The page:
The B.M. diagram reaches a maximum at the root rib, as you've drawn, remains constant for the short distance too the first main pin then decreases linearly too zero at the second main pin.

    As you have observed, the shear loads in the spar between the main pins will be very high, particularly for single seat or tandem gliders where the distance between the main pins is relatively small.

    Take a look at the Slingsby Glass Fibre Repair Manual on the BGA website where it shows the wing of the Kestrel with the single spar stub having eleven layers of 92125 glass 280 gms/m2 on each side. ( pg 77/92.) From memory the web outboard of the root rib has two layers each side.

    The extra thickness, will of course, be useful in reacting the large bearing loads from the main pin bushes.

    I think beefing up this area would be prudent!
     
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  9. Jun 25, 2019 #9

    wsimpso1

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    Foundationeer,

    Send your spreadsheet to me on a PM, and I will look at your results for you...

    Billski
     
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  10. Jun 25, 2019 #10

    Foundationer

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    I've gone and downloaded that off the BGA website - will make some good bedtime reading.

    Thanks for further explanation re. the spars.
     
  11. Jun 26, 2019 #11

    Foundationer

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    So many SNAFUs! Turns out I can screw up my units even when I'm using SI: Newton Meters for bending and Kilograms rather than Newtons for shear so it's actually 4 times greater shear between the pins!

    Thanks for the offer Billski - will send over once I've tidied it up.
     
  12. Jun 27, 2019 #12

    Foundationer

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    This version has Shear in N and not Kg and everything (!).
     

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  13. Jun 27, 2019 #13

    wsimpso1

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    The shapes look roughly correct.

    Do your own status check;

    How much lift is one wing supposed to be supplying? That should be the amount of shear at the fuselage wall. Remember that the lift does not stop at the fuselage wall, lift continues over the fuselage and the fuselage is carrying it, so the fuselage lift is subtracted from the total, and we are looking at one half;

    Lessee. 750 pound airplane at 4 g is 3000 pounds. One side carries half of that, so we are at 1500 pounds. 90% of that is 1350 pounds. FOS is 2 for composites, so each wing at the pin will carry 2700 pounds or 12000 N - does your bird have a 750 pound gross?

    How much moment is supposed to be at the fuselage wall? Rough number for an elliptical lift distribution is 0.4 * (span-fuselage width)/2 * lift. Lift of an elliptical wing is centered about 40% out. For uniform distribution (it can not do this, but it is an upper bound), the leading coefficient is 0.5 not 0.4;

    Moment = 0.40 * 12000 N * (4.1-0.4)m = 17760 Nm. OK let's try out uniform distribution of lift. 0.5*12000*3.7 = 22000Nm. Hmmm, you are showing 25000 Nm.

    Something may not be correct.

    Billski
     
  14. Jun 27, 2019 #14

    Foundationer

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    Ok. Idiot check time! And finally I don't seem to be one...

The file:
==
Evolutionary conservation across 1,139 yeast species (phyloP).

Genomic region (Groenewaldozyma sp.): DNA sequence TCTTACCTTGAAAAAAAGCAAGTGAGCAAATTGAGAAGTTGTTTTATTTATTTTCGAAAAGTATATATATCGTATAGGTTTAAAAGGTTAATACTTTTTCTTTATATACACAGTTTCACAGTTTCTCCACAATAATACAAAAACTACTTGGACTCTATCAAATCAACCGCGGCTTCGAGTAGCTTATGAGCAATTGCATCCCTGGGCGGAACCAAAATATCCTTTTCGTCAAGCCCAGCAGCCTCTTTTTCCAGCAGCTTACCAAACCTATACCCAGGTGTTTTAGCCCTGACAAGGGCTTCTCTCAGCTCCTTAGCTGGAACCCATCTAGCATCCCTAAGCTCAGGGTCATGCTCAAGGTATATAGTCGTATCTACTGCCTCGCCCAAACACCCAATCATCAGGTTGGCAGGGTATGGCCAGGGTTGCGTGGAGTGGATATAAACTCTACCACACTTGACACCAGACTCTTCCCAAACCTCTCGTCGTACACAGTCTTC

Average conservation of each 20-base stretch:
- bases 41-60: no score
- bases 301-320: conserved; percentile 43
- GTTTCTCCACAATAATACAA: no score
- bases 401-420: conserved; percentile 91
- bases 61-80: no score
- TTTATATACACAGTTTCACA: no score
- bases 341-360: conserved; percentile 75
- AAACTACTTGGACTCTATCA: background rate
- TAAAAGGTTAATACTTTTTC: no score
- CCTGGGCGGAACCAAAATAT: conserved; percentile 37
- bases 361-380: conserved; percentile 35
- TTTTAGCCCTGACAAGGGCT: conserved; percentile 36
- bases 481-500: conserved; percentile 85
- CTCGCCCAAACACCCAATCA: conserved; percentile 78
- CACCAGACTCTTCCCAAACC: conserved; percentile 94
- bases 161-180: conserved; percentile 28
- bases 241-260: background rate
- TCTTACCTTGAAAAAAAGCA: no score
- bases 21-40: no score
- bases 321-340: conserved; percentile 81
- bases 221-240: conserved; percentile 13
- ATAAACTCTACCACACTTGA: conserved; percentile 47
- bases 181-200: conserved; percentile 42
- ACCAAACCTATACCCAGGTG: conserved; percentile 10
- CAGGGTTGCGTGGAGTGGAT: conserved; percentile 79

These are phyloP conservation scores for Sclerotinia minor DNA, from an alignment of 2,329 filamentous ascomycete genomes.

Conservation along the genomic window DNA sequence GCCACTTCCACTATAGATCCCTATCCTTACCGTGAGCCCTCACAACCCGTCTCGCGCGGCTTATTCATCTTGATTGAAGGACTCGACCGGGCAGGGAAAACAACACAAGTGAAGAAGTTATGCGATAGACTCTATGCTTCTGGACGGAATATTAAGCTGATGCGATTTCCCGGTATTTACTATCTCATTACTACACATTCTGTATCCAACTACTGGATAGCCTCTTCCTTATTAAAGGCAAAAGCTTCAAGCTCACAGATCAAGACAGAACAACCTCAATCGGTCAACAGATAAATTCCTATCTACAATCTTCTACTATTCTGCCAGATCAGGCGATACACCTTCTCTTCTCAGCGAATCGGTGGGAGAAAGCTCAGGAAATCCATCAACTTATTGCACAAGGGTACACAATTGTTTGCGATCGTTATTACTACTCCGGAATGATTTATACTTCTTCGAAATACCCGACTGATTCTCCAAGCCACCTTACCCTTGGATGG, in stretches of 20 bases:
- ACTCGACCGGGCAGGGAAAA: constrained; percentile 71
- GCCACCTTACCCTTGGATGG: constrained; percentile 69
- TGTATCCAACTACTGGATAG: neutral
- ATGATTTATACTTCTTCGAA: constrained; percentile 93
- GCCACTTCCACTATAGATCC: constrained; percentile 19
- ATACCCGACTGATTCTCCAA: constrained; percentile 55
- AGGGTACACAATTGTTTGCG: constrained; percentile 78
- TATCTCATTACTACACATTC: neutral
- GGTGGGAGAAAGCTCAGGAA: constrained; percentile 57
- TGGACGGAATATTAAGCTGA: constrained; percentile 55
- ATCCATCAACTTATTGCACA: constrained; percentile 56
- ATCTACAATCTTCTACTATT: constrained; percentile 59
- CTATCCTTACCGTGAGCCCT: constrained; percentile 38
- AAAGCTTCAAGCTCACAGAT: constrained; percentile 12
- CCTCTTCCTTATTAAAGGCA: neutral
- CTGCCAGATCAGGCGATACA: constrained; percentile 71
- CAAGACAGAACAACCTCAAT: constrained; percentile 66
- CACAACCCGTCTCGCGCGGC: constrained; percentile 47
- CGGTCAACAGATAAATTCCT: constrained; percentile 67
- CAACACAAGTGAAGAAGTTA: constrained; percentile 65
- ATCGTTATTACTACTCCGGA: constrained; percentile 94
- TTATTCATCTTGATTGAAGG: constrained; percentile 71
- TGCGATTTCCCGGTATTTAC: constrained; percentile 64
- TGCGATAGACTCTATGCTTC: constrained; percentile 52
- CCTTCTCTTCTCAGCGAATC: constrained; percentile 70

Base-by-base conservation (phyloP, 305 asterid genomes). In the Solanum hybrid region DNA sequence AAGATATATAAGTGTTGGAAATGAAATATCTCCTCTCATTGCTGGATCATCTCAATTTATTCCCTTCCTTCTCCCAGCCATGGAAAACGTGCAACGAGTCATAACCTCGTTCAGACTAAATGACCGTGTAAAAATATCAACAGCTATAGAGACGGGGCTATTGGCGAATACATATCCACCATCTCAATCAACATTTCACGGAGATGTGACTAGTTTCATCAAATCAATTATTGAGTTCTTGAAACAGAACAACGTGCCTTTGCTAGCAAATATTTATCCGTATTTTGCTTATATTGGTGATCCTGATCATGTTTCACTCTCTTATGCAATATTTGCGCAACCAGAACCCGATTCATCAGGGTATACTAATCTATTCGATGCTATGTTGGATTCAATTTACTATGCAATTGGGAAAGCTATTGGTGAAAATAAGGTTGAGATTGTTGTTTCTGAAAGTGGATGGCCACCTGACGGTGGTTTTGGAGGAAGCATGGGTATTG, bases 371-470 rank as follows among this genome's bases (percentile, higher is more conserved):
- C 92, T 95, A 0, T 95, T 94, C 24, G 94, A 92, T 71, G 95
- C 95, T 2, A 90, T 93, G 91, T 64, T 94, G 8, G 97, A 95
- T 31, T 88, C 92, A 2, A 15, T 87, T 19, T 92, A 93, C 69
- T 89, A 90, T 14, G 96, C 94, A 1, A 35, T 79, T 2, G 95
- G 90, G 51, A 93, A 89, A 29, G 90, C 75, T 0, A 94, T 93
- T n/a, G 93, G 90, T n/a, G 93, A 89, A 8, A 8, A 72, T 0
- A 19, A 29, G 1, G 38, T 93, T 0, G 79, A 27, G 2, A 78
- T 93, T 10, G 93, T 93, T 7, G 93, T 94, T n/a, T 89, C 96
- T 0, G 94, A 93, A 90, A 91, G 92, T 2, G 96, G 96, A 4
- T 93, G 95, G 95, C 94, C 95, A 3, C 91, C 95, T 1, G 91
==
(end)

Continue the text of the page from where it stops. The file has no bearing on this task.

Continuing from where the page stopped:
606lb airplane at 6g (Why not pick the bigger number?!) is 3636 lbs. So 1818 lbs / semi span. 90% of that is 1636 lbs. FOS 2 so 3,272lbs or 15,892N.

    .4 * (8.2-.7)/2* 15892 = 23,838N

    It's a rectangular wing so the Schrenk analysis pushes the centre of lift out beyond that ideal ellipse and 25,000N seems plausible I think?

    It also passes the lift = shear test but only when I remembered the wings have mass(!) and therefore 'inertia relief'.
     
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  15. Jun 27, 2019 #15

    David Lewis

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    To keep the load diagram on the conservative side, usually advisable to assume fuselage is not as efficient at producing lift as the wing.
     
  16. Jun 27, 2019 #16

    wsimpso1

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    Nobody is talking efficiency here, which pertains to drag created.

    We are talking lift produced by the wing. You have two choices - you either carry the lift distribution through the fuselage like the wing is continuous or make adjustments. Continuous wing is the way it is taught in the text books because we are supposed to minimize interactions between wing and fuselage. If you say that the fuselage is so disruptive of lift that significantly less lift is made than from the standard distribution, reduce the lift in the fuselage and increase it everywhere else.

    One thing not added in is that the horizontal tail is usually pulling down in flight, so that for the airplane to pull X g's, the wing has to lift X g's plus the downforce from the tail. So you need some idea of what your worse case tail download is too...

    Billski
     
  17. Jun 27, 2019 #17

    wsimpso1

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    Looks like you are in the ballpark. My offer still stands.

    Billski
     
  18. Jun 27, 2019 #18

    David Lewis

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    Right. That's the way it's taught, but that method underestimates the load on the wing.
     
  19. Jun 27, 2019 #19

    Lendo

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    David L./ Billski/ Foundationer,
    Sadraey suggests the fuselage provides roughly 45% of the lift of the estimated wing through the fuselage - that's what I've been using.
    George
     
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  20. Jun 29, 2019 #20

    wsimpso1

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    45% is mighty low, Sadraey's data must be for a fuselage with dreadful interactions with the wing...

    On the plus side, using that approximation, your stall speed will have more margin over requirements and the wing will be a little more conservatively designed too.

    Billski